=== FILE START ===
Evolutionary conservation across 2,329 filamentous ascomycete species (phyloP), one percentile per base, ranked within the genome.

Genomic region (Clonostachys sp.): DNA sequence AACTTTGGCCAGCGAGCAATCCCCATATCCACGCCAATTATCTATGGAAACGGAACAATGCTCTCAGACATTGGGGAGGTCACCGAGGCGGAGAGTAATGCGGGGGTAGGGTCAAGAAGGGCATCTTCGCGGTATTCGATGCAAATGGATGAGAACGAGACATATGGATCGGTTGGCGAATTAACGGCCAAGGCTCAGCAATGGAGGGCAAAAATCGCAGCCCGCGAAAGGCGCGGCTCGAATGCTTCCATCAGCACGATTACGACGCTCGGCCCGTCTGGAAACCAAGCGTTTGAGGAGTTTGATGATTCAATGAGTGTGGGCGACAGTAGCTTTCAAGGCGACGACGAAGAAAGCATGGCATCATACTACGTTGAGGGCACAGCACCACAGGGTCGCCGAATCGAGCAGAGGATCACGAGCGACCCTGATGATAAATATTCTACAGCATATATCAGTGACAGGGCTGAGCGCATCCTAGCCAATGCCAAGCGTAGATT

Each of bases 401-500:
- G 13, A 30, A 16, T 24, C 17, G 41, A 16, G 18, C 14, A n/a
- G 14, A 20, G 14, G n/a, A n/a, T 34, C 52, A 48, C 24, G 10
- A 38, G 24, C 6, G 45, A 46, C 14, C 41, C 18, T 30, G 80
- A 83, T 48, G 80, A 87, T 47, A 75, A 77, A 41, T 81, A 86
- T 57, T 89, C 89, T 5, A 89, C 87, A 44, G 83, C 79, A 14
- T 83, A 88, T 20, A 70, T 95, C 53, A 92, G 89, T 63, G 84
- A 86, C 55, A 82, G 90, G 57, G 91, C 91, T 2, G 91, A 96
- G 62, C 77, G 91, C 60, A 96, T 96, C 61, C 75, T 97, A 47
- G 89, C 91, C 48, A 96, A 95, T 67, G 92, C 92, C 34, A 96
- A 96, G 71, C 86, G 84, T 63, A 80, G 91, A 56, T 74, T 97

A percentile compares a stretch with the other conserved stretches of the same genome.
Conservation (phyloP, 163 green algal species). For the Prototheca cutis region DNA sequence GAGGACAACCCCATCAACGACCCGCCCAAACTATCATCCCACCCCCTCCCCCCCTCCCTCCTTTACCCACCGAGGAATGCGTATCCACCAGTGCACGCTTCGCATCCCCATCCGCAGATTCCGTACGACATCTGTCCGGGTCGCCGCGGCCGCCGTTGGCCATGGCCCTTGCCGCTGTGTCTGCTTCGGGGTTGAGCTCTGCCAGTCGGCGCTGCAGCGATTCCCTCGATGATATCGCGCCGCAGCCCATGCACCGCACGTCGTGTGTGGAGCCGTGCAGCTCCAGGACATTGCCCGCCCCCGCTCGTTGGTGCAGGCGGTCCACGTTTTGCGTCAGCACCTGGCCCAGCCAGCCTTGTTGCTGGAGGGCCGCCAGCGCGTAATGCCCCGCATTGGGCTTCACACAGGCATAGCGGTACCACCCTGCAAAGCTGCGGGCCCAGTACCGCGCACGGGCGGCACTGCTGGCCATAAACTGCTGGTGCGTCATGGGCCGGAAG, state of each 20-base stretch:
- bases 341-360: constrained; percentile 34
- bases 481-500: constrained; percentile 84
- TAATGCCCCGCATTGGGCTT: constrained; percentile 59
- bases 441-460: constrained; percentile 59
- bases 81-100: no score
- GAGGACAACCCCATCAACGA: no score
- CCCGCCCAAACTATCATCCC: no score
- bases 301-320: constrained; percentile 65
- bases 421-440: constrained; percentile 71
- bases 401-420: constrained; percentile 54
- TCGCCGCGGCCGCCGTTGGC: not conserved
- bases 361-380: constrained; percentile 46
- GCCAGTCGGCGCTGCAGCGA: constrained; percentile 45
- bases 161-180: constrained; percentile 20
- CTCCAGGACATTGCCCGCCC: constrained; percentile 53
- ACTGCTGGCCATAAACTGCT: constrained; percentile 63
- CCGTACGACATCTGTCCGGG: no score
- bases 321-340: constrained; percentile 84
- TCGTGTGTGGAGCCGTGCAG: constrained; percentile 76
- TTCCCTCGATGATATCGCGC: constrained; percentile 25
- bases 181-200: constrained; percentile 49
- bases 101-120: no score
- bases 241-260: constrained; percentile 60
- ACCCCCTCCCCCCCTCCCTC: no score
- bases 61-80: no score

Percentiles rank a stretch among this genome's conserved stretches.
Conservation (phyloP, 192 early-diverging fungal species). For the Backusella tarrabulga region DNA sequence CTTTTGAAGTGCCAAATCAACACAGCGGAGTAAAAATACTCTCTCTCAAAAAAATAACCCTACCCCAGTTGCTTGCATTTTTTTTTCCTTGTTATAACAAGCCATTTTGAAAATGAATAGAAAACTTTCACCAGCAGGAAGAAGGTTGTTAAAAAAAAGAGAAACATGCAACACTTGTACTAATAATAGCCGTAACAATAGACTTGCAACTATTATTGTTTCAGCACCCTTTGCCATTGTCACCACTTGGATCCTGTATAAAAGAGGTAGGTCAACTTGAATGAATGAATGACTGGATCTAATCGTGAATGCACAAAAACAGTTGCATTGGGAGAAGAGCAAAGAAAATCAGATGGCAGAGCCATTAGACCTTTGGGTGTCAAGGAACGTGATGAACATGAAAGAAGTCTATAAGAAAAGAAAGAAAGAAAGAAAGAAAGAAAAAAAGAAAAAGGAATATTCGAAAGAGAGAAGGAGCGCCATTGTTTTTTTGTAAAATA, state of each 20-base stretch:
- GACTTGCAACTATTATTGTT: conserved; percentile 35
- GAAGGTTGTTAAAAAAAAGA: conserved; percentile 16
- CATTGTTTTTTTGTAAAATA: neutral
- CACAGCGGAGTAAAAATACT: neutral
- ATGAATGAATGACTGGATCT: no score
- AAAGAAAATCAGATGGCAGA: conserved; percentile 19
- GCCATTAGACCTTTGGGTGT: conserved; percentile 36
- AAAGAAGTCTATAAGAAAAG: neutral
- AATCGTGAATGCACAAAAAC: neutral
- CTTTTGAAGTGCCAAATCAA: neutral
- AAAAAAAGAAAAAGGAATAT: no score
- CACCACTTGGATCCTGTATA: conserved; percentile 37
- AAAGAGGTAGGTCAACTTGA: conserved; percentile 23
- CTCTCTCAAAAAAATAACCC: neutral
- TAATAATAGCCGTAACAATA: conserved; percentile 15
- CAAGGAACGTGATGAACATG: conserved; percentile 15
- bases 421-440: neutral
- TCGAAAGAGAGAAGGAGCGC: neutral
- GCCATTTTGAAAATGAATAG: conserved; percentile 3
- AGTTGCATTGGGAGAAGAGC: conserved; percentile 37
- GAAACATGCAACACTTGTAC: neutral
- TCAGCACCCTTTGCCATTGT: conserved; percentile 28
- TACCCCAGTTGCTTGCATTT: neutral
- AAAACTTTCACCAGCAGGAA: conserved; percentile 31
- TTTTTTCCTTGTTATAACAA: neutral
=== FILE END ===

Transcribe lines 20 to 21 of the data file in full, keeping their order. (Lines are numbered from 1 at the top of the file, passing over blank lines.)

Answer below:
- bases 81-100: no score
- GAGGACAACCCCATCAACGA: no score